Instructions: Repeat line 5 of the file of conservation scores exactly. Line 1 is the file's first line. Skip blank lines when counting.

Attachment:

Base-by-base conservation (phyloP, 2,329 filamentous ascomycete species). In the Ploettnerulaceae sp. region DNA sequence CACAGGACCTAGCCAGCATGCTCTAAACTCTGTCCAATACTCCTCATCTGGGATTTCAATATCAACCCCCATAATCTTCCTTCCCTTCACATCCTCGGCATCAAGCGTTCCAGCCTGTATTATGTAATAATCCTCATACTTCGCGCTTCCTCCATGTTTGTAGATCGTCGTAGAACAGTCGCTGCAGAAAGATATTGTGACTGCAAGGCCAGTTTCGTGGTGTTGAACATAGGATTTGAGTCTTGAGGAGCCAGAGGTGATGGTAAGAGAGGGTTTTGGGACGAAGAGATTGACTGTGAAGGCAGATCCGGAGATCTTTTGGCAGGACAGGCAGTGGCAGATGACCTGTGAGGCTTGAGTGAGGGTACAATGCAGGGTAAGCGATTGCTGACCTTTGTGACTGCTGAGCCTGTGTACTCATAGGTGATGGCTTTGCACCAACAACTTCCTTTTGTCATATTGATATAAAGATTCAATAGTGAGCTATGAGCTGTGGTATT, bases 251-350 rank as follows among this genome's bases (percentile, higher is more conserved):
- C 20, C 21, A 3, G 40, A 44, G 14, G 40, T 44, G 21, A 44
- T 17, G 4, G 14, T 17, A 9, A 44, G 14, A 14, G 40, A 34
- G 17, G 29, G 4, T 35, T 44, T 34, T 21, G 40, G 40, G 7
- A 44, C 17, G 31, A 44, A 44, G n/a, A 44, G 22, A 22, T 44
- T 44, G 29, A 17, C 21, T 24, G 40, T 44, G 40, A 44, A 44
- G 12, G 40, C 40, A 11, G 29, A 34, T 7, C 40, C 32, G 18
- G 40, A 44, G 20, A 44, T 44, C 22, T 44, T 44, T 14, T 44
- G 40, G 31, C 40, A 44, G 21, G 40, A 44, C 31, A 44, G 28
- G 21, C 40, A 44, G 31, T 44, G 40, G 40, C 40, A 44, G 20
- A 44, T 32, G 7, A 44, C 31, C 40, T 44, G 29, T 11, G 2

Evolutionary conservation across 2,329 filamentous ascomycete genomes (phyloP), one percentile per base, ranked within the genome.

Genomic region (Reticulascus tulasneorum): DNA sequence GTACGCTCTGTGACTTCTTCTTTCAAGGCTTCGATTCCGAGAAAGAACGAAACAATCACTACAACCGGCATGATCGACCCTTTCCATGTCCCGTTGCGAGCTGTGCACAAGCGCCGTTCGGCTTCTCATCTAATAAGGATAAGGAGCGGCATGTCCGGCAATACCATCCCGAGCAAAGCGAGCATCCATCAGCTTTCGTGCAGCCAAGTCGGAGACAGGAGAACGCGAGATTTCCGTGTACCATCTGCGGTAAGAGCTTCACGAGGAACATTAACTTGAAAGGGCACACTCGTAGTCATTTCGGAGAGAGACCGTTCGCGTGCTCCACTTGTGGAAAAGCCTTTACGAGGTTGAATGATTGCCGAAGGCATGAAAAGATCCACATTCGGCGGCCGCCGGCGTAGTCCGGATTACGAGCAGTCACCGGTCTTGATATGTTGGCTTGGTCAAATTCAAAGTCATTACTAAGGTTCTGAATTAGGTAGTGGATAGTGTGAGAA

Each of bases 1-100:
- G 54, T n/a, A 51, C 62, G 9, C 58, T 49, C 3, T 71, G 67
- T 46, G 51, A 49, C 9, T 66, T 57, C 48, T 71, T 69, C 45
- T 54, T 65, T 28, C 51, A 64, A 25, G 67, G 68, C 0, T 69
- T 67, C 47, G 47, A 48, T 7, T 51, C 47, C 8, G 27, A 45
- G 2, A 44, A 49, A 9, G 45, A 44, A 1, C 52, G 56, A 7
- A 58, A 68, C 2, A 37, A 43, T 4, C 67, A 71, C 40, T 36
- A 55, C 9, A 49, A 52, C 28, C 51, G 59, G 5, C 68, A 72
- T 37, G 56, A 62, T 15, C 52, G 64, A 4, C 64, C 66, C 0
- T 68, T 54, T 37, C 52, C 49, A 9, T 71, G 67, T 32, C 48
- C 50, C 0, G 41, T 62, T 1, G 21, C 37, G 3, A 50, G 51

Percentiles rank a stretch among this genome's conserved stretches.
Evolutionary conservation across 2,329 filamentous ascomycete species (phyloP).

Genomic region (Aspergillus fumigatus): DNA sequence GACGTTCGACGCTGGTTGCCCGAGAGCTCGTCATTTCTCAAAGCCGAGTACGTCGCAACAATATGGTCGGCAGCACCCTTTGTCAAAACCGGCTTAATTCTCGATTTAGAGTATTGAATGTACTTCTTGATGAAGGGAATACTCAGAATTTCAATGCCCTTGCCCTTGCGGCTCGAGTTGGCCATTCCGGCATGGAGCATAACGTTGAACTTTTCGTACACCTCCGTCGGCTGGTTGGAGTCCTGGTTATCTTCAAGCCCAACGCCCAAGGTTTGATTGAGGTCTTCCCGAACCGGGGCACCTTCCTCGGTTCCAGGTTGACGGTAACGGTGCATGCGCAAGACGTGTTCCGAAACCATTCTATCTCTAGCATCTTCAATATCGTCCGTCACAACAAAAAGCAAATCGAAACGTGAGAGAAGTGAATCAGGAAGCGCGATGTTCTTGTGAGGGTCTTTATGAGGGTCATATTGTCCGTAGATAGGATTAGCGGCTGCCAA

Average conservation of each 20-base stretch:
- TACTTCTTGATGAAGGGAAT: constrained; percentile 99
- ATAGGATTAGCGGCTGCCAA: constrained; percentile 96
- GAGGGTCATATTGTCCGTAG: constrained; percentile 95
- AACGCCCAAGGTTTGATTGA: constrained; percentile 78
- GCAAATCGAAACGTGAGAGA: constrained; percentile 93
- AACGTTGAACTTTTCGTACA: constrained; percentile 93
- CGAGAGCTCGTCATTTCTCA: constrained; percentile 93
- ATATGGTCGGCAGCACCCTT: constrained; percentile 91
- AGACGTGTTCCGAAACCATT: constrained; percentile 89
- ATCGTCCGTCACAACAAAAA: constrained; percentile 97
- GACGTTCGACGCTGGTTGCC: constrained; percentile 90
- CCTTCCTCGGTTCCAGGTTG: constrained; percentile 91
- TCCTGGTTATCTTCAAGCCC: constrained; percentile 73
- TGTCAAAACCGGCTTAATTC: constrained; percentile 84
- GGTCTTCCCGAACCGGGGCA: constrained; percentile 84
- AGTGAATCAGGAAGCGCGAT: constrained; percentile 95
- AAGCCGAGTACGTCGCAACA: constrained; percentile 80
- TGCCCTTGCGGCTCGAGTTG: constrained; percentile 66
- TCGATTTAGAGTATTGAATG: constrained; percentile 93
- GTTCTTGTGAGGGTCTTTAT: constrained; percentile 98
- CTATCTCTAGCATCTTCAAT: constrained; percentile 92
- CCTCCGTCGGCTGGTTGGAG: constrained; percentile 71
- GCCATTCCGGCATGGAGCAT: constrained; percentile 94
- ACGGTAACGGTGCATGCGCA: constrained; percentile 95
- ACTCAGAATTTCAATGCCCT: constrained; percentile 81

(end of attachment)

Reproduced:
- A 44, C 17, G 31, A 44, A 44, G n/a, A 44, G 22, A 22, T 44